Nail gun safety increases with modern, well maintained equipment. Keep nail gunners from getting an injury with these six tips.
The right nail gun trigger is just one of the items that will help save workers from a trip to the emergency room. Dan Clark says training, and jobsite best practices are important precautions when nail guns are being used.
Dan also explains that employers should provide PPE, and first aid. He also tells why it’s critically important for workers to report injuries and close calls.
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Dan Clark: Nail guns cause an estimated 37,000 emergency room visits annually. Picking a safer nail gun and using it right can change that.
Hello, I’m Dan Clark of The Safety Brief, tackling health and safety hazards in today’s demanding industrial and construction worksites, a service of Creative Safety Supply.
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Here are some startling facts:
• A study of apprentice carpenters found two out of five were injured by a nail gun during their four years of training. Two out of five!
• More than 50% of nail gun injuries are to the hands and fingers.
• Bystanders and coworkers account for about 12% of people injured by nail guns.
• In residential construction, nail gun injuries are the most common “struck-by” accident.
Let’s look at 6 Proven Nail Gun Safety Tips.
1. TRIGGERS. Choose a nail gun with a safer trigger. Single-shot sequential triggers are the safest. The nail gun only works if you touch the safety contact tip to the workpiece and then squeeze the trigger. Nails cannot be bump-fired. These sequential triggers can reduce injuries by half.
Multi-shot contact triggers are not as safe. You can touch the contact tip to an object and then squeeze the trigger in any order. All nails can be bump-fired. People, objects or the jobsite dog could bump the contact, releasing a nail.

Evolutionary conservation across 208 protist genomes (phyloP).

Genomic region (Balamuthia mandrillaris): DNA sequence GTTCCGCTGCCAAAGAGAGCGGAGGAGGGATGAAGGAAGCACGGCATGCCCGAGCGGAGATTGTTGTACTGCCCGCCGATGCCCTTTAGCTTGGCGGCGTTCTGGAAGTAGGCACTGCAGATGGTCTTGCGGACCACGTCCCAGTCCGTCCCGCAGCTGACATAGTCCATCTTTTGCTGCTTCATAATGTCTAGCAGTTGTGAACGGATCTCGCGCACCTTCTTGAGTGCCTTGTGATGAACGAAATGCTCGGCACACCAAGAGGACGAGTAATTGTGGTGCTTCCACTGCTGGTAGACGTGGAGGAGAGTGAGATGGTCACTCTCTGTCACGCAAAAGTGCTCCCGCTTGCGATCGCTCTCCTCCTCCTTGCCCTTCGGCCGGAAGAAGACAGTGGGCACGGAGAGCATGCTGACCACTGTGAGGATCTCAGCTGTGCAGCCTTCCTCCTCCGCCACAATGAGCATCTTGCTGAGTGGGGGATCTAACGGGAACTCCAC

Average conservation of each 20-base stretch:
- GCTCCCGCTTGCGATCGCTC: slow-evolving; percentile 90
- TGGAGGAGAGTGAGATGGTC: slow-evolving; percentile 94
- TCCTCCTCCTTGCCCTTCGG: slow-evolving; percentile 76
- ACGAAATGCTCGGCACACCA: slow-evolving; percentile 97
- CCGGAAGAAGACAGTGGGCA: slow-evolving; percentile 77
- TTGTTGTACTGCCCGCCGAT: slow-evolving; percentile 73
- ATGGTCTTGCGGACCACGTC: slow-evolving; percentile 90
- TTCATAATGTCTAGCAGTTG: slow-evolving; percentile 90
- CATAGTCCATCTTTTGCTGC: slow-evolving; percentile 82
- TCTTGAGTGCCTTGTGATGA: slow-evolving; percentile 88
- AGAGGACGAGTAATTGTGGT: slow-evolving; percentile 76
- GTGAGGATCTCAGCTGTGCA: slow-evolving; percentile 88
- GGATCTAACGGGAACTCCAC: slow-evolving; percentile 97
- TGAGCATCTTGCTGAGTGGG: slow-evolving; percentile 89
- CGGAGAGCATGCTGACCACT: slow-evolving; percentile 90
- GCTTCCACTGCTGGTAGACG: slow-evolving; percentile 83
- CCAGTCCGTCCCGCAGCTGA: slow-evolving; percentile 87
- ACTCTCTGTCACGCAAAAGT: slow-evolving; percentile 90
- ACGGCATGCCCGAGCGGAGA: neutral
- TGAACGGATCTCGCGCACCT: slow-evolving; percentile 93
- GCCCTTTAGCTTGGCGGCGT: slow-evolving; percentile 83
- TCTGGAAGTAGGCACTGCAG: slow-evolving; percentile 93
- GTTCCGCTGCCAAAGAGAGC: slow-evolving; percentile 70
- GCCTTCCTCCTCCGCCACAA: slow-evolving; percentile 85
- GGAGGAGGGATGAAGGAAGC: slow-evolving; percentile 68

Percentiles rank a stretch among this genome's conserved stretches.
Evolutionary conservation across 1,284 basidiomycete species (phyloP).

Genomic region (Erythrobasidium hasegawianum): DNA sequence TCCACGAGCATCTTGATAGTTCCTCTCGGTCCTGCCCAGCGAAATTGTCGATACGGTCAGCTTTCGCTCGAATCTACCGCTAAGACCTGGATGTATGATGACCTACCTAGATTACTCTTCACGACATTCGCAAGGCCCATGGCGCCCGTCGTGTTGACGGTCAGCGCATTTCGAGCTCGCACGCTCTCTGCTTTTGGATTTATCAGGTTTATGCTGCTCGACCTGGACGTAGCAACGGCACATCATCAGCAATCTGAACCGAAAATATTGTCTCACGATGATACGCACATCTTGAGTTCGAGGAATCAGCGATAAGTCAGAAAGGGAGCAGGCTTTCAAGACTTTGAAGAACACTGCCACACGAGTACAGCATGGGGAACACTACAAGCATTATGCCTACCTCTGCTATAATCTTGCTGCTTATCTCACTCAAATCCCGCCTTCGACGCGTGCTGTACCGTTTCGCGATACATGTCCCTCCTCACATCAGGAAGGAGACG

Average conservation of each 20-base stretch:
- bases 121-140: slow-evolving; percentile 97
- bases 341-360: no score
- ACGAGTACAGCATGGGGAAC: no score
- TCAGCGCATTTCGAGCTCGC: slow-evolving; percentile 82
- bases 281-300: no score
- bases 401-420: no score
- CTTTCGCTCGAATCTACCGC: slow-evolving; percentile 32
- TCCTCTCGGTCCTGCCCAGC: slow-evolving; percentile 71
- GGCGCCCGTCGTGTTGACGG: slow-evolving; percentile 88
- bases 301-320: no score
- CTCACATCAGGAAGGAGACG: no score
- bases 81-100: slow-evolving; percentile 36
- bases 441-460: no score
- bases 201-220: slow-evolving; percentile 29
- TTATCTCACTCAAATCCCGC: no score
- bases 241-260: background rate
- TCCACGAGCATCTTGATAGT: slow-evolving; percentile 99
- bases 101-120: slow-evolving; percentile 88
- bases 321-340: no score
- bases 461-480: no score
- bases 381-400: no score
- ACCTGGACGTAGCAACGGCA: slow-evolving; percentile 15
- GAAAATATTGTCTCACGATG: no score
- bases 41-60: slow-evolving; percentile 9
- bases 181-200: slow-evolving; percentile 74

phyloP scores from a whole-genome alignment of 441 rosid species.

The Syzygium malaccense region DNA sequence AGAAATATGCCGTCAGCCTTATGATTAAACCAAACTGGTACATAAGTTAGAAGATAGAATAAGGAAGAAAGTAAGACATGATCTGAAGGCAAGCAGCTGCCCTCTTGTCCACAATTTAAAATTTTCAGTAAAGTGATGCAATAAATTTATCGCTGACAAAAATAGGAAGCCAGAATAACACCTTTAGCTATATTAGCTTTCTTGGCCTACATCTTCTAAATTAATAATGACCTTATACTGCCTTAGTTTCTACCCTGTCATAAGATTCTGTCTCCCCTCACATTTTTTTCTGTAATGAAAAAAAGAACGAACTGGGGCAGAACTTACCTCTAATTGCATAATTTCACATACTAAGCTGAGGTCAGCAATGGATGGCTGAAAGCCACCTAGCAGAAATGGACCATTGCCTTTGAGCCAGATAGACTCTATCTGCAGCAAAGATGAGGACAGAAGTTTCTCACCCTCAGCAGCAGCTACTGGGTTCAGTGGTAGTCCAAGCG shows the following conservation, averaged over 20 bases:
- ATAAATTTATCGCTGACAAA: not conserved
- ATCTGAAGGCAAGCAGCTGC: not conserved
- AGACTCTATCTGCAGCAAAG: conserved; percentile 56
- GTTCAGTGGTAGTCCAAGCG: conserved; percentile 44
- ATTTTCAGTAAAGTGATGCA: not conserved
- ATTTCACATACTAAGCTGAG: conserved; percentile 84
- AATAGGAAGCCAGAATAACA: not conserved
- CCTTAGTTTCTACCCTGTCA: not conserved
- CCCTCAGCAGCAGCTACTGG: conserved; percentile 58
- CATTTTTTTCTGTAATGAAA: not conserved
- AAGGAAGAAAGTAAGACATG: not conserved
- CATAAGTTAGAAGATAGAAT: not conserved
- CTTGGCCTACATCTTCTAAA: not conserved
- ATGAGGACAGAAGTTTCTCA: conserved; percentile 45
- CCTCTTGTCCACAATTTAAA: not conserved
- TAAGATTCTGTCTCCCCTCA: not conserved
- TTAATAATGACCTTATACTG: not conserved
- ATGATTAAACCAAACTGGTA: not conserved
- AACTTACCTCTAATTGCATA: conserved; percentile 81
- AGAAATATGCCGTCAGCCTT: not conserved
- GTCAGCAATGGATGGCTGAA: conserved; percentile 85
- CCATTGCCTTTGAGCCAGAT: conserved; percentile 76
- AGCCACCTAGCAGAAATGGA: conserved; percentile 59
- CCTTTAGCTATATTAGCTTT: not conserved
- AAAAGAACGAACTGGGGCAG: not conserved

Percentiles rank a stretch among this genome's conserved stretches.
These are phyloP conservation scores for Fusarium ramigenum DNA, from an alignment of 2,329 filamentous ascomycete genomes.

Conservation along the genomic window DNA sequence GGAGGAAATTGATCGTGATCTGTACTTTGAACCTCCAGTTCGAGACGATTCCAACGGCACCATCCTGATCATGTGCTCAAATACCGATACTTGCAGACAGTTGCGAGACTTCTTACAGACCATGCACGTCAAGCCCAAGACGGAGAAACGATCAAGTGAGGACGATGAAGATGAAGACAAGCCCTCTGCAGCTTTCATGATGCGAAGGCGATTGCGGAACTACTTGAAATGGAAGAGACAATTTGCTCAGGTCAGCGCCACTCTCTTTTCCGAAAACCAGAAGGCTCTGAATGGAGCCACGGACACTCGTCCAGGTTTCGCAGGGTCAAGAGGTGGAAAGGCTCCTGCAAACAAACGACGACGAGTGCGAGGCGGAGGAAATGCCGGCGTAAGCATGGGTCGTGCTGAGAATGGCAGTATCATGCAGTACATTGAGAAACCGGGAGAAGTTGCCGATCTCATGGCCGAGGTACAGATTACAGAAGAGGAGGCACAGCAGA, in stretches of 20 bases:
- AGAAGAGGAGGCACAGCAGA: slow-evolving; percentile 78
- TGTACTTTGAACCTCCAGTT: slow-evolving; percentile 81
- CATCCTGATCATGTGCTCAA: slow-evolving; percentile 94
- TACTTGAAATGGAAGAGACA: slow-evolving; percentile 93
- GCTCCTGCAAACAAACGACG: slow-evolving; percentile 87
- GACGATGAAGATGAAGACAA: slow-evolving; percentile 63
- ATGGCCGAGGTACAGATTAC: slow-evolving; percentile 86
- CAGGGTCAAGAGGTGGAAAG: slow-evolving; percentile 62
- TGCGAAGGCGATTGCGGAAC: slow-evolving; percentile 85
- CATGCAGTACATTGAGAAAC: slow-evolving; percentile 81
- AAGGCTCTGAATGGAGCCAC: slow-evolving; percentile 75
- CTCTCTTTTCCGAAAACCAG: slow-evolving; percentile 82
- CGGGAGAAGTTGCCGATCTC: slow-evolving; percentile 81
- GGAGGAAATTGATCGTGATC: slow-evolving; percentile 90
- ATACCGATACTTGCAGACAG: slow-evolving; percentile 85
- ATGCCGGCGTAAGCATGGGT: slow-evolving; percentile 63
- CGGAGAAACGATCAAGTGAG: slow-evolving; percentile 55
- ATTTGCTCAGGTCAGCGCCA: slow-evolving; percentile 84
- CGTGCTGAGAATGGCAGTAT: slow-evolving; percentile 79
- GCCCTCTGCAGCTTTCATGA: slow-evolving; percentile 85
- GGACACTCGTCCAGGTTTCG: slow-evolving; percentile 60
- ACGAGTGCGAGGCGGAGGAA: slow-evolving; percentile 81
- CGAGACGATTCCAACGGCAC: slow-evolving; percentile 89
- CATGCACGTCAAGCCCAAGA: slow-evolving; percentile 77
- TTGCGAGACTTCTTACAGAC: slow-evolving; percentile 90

2. PROVIDE TRAINING. Explain how triggers work, loading, air compressor use, holding lumber in place, firing the gun, identifying the causes of ricochets (like knots), and where you keep the manual. Hands-on, supervised training is important for new workers.
3. ESTABLISH BEST PRACTICES. Contractors should require workers to inspect nail guns prior to use. Take all malfunctioning nail guns out of service immediately. Hands should be 12 inches from the nailing point, and other people should not be in the line of fire. Have stated policies on air compressor use, and working at height. Metal joints and irregular lumber should be nailed manually.
4. PROVIDE PPE. Gloves, safety footwear, hardhats, high-impact eyewear and hearing protection. Every pneumatic blast is a loud sound spike, up to 136 dBA—a serious threat to eardrums. Remember, employees can not be required to provide their own personal protective equipment.
5. REPORT INJURIES AND CLOSE CALLS. This helps ensure medical attention, and makes managers aware of safety issues so they can make a change.
6. PROVIDE FIRST AID AND MEDICAL CARE. OSHA documents include a story about a man who shot himself in the leg with a nail gun, removed the nail and didn’t go to the doctor. Days later—guess what—he suffered from a lot of pain. Doctors discovered part of the nail was still in his leg and he’d broken his thigh bone. If workers are injured by a nail gun, they should seek medical care right away.
That’s all for this episode, 6 Proven Nail Gun Safety Tips. Come back for more ways to stay safety compliant in today’s ever-changing landscape of safety requirements. I’m Dan Clark of The Safety Brief, a service of Creative Safety Supply. Don’t forget save 10% off your entire order at creativesafetysupply.com with coupon code Big10.
The OSHA / CDC / NIOSH document Nail Gun Safety is here.
The CDC / NIOSH comic Straight Talk About Nail Gun Safety is here.